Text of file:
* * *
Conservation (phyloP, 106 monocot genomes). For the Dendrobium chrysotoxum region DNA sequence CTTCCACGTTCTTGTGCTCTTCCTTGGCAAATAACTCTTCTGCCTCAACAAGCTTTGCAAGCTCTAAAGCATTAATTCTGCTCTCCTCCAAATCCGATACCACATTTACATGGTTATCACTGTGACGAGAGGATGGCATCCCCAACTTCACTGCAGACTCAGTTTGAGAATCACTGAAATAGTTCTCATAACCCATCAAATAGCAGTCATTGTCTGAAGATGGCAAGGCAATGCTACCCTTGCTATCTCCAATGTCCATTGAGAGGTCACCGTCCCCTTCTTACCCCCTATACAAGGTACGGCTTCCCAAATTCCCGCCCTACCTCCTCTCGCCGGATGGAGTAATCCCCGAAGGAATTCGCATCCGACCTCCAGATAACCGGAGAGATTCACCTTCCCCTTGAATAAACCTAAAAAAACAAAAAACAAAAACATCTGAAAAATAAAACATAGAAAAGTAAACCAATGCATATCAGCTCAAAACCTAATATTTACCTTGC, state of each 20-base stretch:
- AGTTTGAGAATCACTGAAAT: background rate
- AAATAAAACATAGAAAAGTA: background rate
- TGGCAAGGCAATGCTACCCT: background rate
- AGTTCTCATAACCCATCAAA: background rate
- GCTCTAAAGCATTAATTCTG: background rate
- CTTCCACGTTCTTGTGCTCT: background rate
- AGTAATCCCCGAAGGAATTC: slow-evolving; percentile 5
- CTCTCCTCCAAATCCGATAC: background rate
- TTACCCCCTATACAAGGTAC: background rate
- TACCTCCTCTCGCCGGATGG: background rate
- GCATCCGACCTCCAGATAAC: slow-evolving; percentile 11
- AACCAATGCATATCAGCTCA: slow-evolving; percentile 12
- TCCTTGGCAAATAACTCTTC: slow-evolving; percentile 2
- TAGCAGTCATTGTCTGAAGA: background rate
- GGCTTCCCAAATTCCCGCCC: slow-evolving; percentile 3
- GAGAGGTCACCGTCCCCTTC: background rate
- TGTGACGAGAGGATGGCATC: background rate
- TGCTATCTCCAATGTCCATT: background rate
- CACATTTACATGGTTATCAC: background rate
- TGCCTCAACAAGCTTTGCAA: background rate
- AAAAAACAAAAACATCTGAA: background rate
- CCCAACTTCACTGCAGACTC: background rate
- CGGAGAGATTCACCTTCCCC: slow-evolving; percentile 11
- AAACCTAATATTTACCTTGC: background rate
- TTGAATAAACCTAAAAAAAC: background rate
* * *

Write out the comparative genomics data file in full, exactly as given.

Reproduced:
Conservation (phyloP, 106 monocot genomes). For the Dendrobium chrysotoxum region DNA sequence CTTCCACGTTCTTGTGCTCTTCCTTGGCAAATAACTCTTCTGCCTCAACAAGCTTTGCAAGCTCTAAAGCATTAATTCTGCTCTCCTCCAAATCCGATACCACATTTACATGGTTATCACTGTGACGAGAGGATGGCATCCCCAACTTCACTGCAGACTCAGTTTGAGAATCACTGAAATAGTTCTCATAACCCATCAAATAGCAGTCATTGTCTGAAGATGGCAAGGCAATGCTACCCTTGCTATCTCCAATGTCCATTGAGAGGTCACCGTCCCCTTCTTACCCCCTATACAAGGTACGGCTTCCCAAATTCCCGCCCTACCTCCTCTCGCCGGATGGAGTAATCCCCGAAGGAATTCGCATCCGACCTCCAGATAACCGGAGAGATTCACCTTCCCCTTGAATAAACCTAAAAAAACAAAAAACAAAAACATCTGAAAAATAAAACATAGAAAAGTAAACCAATGCATATCAGCTCAAAACCTAATATTTACCTTGC, state of each 20-base stretch:
- AGTTTGAGAATCACTGAAAT: background rate
- AAATAAAACATAGAAAAGTA: background rate
- TGGCAAGGCAATGCTACCCT: background rate
- AGTTCTCATAACCCATCAAA: background rate
- GCTCTAAAGCATTAATTCTG: background rate
- CTTCCACGTTCTTGTGCTCT: background rate
- AGTAATCCCCGAAGGAATTC: slow-evolving; percentile 5
- CTCTCCTCCAAATCCGATAC: background rate
- TTACCCCCTATACAAGGTAC: background rate
- TACCTCCTCTCGCCGGATGG: background rate
- GCATCCGACCTCCAGATAAC: slow-evolving; percentile 11
- AACCAATGCATATCAGCTCA: slow-evolving; percentile 12
- TCCTTGGCAAATAACTCTTC: slow-evolving; percentile 2
- TAGCAGTCATTGTCTGAAGA: background rate
- GGCTTCCCAAATTCCCGCCC: slow-evolving; percentile 3
- GAGAGGTCACCGTCCCCTTC: background rate
- TGTGACGAGAGGATGGCATC: background rate
- TGCTATCTCCAATGTCCATT: background rate
- CACATTTACATGGTTATCAC: background rate
- TGCCTCAACAAGCTTTGCAA: background rate
- AAAAAACAAAAACATCTGAA: background rate
- CCCAACTTCACTGCAGACTC: background rate
- CGGAGAGATTCACCTTCCCC: slow-evolving; percentile 11
- AAACCTAATATTTACCTTGC: background rate
- TTGAATAAACCTAAAAAAAC: background rate